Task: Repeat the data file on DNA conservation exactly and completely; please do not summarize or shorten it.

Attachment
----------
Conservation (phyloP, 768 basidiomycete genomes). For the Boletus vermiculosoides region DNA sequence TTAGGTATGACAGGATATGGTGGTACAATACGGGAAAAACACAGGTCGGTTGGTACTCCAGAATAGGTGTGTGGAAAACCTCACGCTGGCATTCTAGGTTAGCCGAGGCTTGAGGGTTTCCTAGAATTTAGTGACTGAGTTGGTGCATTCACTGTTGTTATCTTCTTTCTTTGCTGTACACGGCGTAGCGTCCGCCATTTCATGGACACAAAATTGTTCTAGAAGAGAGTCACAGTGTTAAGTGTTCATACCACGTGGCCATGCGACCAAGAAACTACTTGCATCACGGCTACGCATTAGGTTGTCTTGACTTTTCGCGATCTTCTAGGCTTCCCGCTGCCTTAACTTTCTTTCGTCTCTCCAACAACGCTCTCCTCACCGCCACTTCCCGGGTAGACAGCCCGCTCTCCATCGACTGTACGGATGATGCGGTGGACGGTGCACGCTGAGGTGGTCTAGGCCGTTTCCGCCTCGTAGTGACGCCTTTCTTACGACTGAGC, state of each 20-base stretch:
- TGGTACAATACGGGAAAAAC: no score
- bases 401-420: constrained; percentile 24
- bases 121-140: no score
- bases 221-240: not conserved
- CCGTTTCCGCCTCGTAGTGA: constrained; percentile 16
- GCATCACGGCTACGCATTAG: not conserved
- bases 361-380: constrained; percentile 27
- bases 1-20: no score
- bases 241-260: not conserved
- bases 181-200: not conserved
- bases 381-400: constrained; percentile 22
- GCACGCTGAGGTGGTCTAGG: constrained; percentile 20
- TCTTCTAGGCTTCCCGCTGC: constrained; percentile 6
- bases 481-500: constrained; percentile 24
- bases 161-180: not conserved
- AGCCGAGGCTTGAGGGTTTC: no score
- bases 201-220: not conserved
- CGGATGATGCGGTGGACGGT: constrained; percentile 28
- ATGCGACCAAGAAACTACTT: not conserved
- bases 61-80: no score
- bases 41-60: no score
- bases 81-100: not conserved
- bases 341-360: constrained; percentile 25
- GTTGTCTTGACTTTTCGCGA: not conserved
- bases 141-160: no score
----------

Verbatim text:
Conservation (phyloP, 768 basidiomycete genomes). For the Boletus vermiculosoides region DNA sequence TTAGGTATGACAGGATATGGTGGTACAATACGGGAAAAACACAGGTCGGTTGGTACTCCAGAATAGGTGTGTGGAAAACCTCACGCTGGCATTCTAGGTTAGCCGAGGCTTGAGGGTTTCCTAGAATTTAGTGACTGAGTTGGTGCATTCACTGTTGTTATCTTCTTTCTTTGCTGTACACGGCGTAGCGTCCGCCATTTCATGGACACAAAATTGTTCTAGAAGAGAGTCACAGTGTTAAGTGTTCATACCACGTGGCCATGCGACCAAGAAACTACTTGCATCACGGCTACGCATTAGGTTGTCTTGACTTTTCGCGATCTTCTAGGCTTCCCGCTGCCTTAACTTTCTTTCGTCTCTCCAACAACGCTCTCCTCACCGCCACTTCCCGGGTAGACAGCCCGCTCTCCATCGACTGTACGGATGATGCGGTGGACGGTGCACGCTGAGGTGGTCTAGGCCGTTTCCGCCTCGTAGTGACGCCTTTCTTACGACTGAGC, state of each 20-base stretch:
- TGGTACAATACGGGAAAAAC: no score
- bases 401-420: constrained; percentile 24
- bases 121-140: no score
- bases 221-240: not conserved
- CCGTTTCCGCCTCGTAGTGA: constrained; percentile 16
- GCATCACGGCTACGCATTAG: not conserved
- bases 361-380: constrained; percentile 27
- bases 1-20: no score
- bases 241-260: not conserved
- bases 181-200: not conserved
- bases 381-400: constrained; percentile 22
- GCACGCTGAGGTGGTCTAGG: constrained; percentile 20
- TCTTCTAGGCTTCCCGCTGC: constrained; percentile 6
- bases 481-500: constrained; percentile 24
- bases 161-180: not conserved
- AGCCGAGGCTTGAGGGTTTC: no score
- bases 201-220: not conserved
- CGGATGATGCGGTGGACGGT: constrained; percentile 28
- ATGCGACCAAGAAACTACTT: not conserved
- bases 61-80: no score
- bases 41-60: no score
- bases 81-100: not conserved
- bases 341-360: constrained; percentile 25
- GTTGTCTTGACTTTTCGCGA: not conserved
- bases 141-160: no score